is a town
in New London County
, United States
. The population was 18,546 at the 2000 census
The villages of Chesterfield, Mohegan, Oakdale and Uncasville are also incorporated as part of the Town of Montville.
Native American Tribal Nation has been a presence in this area of Connecticut
since the 16th
to 17th Century
. Their 700 acre (2.8 km²) reservation is located in the Village of Uncasville and although the reservation sits within the borders of the town of Montville they are considered to be a sovereign nation not subject to local or state laws. In addition to operating the Mohegan Sun
, a casino resort that opened in 1996, the tribe also provides educational programs about their nation's heritage and history.
Montville High School
Montville High School at 800 Old Colchester Road has long been a standing relic for the pride that Montville places in its school system and the children that attend it. As of the year of 2002, Thomas J. Amanti has taken role of principal of MHS. MHS proudly posts its mission statement: “Through intellectual, physical and creative challenges, Montville High School will provide opportunities for students to realize their full potential. In order to achieve this goal, students will acquire skills that foster critical and creative thinking, effective communication and responsible citizenship.”
Mohegan Sun Casino
is one of the largest casinos in the world and is located in Uncasville. The Mohegan Tribe of Connecticut created the casino in 1996. With over 250,000 square feet, Mohegan Sun now features a luxury hotel, entertainment theater, and over 20 restaurants and stores. Mohegan Sun is one of Montville's primary economic locations, which led to a significant increase in job opportunities and population influx.
Mohegan Sun is also home to the Mohegan Sun Arena, which brings concerts and live sporting events to Uncasville. It is the home of the WNBA Connecticut Sun.
Inc., based in La Jolla
, operates an oil and natural gas-powered electricity generating plant in town, labeled one of the "Sooty Six" dirtiest power plants in the state by environmentalists. The plant was required to install pollution controls to comply with CT's 2002 power plant pollution law. In June 2006 the company proposed building a new type of coal-powered plant on the site for $1.6 billion.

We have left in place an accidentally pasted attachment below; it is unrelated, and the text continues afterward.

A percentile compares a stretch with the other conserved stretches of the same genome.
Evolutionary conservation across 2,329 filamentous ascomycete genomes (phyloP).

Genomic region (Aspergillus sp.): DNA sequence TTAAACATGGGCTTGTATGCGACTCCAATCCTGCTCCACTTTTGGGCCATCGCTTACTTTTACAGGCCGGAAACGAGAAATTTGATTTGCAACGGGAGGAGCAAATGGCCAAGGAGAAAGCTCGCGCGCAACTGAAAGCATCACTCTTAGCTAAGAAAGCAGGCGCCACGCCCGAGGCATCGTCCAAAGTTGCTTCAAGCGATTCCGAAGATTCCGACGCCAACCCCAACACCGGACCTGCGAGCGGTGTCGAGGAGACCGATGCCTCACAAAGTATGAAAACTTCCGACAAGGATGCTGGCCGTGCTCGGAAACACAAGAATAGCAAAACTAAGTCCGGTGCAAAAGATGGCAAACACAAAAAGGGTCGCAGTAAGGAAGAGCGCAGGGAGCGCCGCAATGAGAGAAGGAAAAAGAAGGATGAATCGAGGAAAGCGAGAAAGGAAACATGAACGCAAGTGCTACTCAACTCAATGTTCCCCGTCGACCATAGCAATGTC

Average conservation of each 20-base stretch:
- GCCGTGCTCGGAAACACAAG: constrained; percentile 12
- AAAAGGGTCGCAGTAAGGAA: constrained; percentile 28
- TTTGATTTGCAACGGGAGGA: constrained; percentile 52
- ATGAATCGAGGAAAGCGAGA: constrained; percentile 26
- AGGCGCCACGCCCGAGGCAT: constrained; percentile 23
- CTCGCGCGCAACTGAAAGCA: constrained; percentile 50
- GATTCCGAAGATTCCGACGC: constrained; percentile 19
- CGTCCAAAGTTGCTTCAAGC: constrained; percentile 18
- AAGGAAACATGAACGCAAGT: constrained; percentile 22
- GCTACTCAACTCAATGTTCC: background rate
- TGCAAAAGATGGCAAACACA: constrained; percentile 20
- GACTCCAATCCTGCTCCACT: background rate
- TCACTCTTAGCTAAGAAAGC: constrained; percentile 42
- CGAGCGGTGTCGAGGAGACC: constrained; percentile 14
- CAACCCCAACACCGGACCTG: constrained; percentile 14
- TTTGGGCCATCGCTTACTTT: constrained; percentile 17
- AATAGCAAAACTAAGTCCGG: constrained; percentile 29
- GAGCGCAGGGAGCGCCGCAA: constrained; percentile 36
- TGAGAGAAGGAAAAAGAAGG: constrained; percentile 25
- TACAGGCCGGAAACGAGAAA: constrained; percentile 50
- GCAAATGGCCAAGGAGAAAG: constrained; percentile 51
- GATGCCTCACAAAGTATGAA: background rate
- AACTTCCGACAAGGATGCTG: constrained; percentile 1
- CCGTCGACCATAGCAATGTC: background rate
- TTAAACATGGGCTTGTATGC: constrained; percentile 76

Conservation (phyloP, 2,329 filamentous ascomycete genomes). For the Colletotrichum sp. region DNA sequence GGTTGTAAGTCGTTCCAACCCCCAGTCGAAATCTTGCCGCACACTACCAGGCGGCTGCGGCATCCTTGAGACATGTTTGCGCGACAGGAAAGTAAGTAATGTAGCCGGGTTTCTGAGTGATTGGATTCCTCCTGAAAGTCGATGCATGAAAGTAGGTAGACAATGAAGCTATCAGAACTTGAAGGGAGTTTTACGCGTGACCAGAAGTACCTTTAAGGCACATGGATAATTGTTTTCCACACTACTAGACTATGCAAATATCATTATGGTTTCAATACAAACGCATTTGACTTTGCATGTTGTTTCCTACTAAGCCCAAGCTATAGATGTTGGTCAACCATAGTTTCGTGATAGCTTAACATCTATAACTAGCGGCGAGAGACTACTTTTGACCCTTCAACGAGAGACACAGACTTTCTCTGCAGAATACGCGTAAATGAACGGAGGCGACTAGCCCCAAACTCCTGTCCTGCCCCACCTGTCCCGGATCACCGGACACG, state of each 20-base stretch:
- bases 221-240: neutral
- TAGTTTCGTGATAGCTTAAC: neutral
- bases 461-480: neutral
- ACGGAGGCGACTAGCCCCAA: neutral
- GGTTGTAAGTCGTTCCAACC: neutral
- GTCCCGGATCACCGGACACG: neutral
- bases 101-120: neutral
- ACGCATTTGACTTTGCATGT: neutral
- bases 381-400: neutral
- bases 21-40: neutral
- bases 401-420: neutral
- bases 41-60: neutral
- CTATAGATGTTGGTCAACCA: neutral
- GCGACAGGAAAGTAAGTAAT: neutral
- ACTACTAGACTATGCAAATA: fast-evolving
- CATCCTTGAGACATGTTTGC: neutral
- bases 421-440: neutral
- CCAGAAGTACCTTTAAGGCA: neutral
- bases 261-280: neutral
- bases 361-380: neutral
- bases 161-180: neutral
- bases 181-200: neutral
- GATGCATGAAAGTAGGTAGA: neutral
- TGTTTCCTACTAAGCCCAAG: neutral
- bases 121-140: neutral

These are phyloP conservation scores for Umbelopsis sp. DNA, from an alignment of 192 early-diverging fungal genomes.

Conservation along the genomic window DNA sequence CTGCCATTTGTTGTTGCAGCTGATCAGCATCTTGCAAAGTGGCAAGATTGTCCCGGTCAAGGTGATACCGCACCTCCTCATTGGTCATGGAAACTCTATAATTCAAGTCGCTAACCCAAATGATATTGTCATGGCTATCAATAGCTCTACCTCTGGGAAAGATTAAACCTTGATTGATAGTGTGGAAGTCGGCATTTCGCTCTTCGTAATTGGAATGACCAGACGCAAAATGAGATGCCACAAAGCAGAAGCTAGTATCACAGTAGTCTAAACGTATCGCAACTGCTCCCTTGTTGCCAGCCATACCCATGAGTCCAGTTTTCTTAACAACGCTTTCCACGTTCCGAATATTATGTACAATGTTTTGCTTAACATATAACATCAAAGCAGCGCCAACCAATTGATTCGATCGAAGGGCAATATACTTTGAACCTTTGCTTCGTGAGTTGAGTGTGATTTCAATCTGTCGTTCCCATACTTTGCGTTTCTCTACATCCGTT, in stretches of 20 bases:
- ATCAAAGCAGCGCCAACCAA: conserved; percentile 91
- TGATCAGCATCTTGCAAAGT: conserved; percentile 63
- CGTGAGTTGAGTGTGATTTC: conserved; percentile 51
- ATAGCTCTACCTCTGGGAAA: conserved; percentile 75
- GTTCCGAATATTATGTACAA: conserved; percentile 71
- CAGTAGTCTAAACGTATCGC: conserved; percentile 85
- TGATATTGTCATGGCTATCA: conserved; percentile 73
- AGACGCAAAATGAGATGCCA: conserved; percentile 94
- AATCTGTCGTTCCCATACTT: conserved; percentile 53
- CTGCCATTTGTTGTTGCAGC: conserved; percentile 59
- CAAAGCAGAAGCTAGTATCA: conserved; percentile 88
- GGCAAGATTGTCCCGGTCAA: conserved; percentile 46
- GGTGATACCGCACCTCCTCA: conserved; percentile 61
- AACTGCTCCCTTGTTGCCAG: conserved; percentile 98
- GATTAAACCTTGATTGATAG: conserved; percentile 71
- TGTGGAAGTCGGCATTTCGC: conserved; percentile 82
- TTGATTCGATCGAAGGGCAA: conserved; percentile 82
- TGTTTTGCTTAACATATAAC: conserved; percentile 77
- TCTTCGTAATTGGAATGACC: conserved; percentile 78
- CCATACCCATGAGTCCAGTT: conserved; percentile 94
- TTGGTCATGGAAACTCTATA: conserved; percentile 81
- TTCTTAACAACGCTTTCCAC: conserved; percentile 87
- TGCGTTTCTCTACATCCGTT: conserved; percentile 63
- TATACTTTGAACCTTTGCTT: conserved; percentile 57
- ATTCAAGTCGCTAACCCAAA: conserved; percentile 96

In return for building the plant, the company demanded that the state guarantee NRG long-term contracts for buying the electricity it generates and pick NRG's proposal over other plans for building new power plants in the state. As of the time of NRG's proposal, only 18 plants in the world and two in North America use the Integrated Gasification Combined-Cycle technology the company suggested.
Contracts will be awarded by the DPUC in early 2007. The company said the new plant could open in 2012.
Notable people, past and present
- George Miller Beard (1839-1883) a neurologist who coined the term "neurasthenia" in 1869, was born in Montville.
- Sidney E. Frank (1919–2006) born in Montville, became a billionaire through his savvy promotion of Grey Goose vodka and Jägermeister.
- Ned Hanlon, member of the Baseball Hall of Fame
- James Hillhouse (1754–1832), born in Montville, was a real estate developer responsible for much of the look of New Haven. He was a congressman, U.S. Senator and, for many years, treasurer of Yale University.
- Samson Occom (1723–1792), Mohegan minister and preacher.
- Oliver Hillhouse Prince (1787–1837), who represented Georgia in the U.S. Senate for less than a year, was born in Montville.
On the National Register of Historic Places
- Bridge No. 1860 on Massapeag Side Rd. (Rt. 433) over Shantok Brook, Fort Shantok SP (added August 29, 1993)
- Fort Shantok (added April 20, 1986)
- Raymond-Bradford Homestead on Raymond Hill Rd. (added May 16, 1982)
- Uncasville School at 310 Norwich-New London Turnpike (added March 23, 2001)
According to the United States Census Bureau
, the town has a total area of 44.1 square miles
), of which, 42.0 square miles (108.8 km²) of it is land and 2.1 square miles (5.5 km²) of it (4.78%) is water.
As of the census
of 2000, there were 18,546 people, 6,426 households, and 4,678 families residing in the town. The population density
was 441.4 people per square mile (170.4/km²). There were 6,805 housing units at an average density of 162.0/sq mi (62.5/km²). The racial makeup of the town was 86.03% White
, 5.49% African American
, 1.46% Native American
, 1.89% Asian
, 0.04% Pacific Islander
, 2.23% from other races
, and 2.86% from two or more races. Hispanic
of any race were 5.45% of the population.
There were 6,426 households out of which 34.7% had children under the age of 18 living with them, 58.6% were married couples living together, 9.9% had a female householder with no husband present, and 27.2% were non-families. 21.3% of all households were made up of individuals and 7.4% had someone living alone who was 65 years of age or older. The average household size was 2.63 and the average family size was 3.05.
In the town the population was spread out with 23.6% under the age of 18, 8.5% from 18 to 24, 34.2% from 25 to 44, 22.8% from 45 to 64, and 10.8% who were 65 years of age or older. The median age was 36 years. For every 100 females there were 117.2 males. For every 100 females age 18 and over, there were 119.7 males.
The median income for a household in the town was $55,086, and the median income for a family was $61,643. Males had a median income of $40,922 versus $30,206 for females. The per capita income for the town was $22,357. About 3.1% of families and 4.1% of the population were below the poverty line, including 4.3% of those under age 18 and 4.5% of those age 65 or over.
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